Funding Opportunities


The Piscataqua Region Estuaries Partnership (PREP) invites proposals from municipalities, watershed groups, and partnering organizations within the Piscataqua Region Watershed for projects resulting in achievement or significant progress toward achievement of one or more of the proposed actions for their community identified in the 2020 Piscataqua Region Environmental Planning Assessment (PREPA), planning or regulatory projects to protect natural resources and/or water quality, or projects related to climate vulnerability, adaptation, and/or preparedness. Visit PREPA to review results by municipality from the 2020 assessment.

For 2024-2025 projects, eligible applicants may submit proposals requesting up to $25,000 in grant funding. A total of $100,000 is available for projects for 2024-2025. For all projects, a minimum of 15% must be budgeted for community engagement. For example, a project seeking $25,000 in grant funding must allocate at least $3,750 of grant funding toward community engagement. Applicants must outline how the project will advance diversity, justice, and inclusion as part of the application. Projects should be 12 to 18 months in duration and are expected to begin June 3, 2024, and conclude no later than December 12, 2025. You can read about previously funded projects on the PREPA Grants webpage. Example projects and average costs are available in the RFP. If you’d like to discuss a project idea, contact Abigail Lyon ( or (603) 862-3729).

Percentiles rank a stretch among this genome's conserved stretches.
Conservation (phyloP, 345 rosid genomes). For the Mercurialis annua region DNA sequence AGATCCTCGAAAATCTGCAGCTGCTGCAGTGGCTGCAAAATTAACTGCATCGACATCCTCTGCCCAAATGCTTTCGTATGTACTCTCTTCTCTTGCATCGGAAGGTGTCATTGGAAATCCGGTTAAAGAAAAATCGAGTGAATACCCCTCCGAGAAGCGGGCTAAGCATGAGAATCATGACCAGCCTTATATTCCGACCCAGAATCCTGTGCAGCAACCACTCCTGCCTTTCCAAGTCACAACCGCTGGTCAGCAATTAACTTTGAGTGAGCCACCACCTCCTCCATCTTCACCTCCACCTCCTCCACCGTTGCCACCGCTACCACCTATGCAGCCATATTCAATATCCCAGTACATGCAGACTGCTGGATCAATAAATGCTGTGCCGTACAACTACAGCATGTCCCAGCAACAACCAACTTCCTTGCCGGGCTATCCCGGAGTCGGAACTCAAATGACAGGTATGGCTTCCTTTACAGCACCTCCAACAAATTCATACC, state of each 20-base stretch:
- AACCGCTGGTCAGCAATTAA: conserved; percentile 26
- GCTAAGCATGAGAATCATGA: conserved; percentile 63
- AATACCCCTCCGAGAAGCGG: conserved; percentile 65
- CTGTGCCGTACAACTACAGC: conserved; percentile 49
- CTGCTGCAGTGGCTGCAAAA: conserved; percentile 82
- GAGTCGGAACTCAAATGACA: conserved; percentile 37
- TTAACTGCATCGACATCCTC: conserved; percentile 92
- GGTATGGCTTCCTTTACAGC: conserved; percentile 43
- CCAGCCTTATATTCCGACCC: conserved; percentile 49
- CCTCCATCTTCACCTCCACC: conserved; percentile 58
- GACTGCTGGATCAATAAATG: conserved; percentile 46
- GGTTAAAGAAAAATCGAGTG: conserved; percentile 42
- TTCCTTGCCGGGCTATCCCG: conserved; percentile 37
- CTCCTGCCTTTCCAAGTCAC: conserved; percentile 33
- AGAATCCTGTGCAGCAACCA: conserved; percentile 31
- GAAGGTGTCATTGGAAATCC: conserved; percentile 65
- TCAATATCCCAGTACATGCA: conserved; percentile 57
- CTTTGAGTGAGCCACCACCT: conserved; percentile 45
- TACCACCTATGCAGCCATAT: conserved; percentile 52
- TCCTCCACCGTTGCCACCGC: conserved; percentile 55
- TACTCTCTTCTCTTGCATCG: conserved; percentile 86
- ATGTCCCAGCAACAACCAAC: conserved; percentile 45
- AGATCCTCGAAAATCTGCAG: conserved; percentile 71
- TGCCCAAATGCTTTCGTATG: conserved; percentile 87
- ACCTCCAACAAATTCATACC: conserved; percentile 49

NHDES Coastal Program’s Coastal Resilience Grants are coming soon – stay tuned! 

Welcome, new CAW members!

In recent months, CAW has welcomed new members, including:

Dr. Weiwei Mo, an Associate Professor in the Department of Civil and Environmental Engineering at UNH. Weiwei comes from a traditional environmental engineering background, studying drinking water, wastewater, and stormwater systems. She is working with her students and the DES Coastal Program to survey and prioritize culvert management. As a member of CAW, Weiwei is excited about the opportunity to learn about communities’ and stakeholders’ needs and challenges related to climate resilience. She looks forward to collaborating and building partnerships that drive change at the local and regional levels.

Rodney Rowland, the Director of Facilities and Sustainability at Strawbery Banke Museum. Rodney brings a new perspective from an outdoor living history museum. Strawbery Banke is also committed to and excels at sharing information with visitors. This avenue for public outreach can help share stories from CAW and its membership.

In joining CAW, Rodney hopes to learn about climate change projections, best practices, and mitigation. This will help him and Strawbery Banke Museum plan for and navigate sea level rise.

What are CAW members reading and listening to?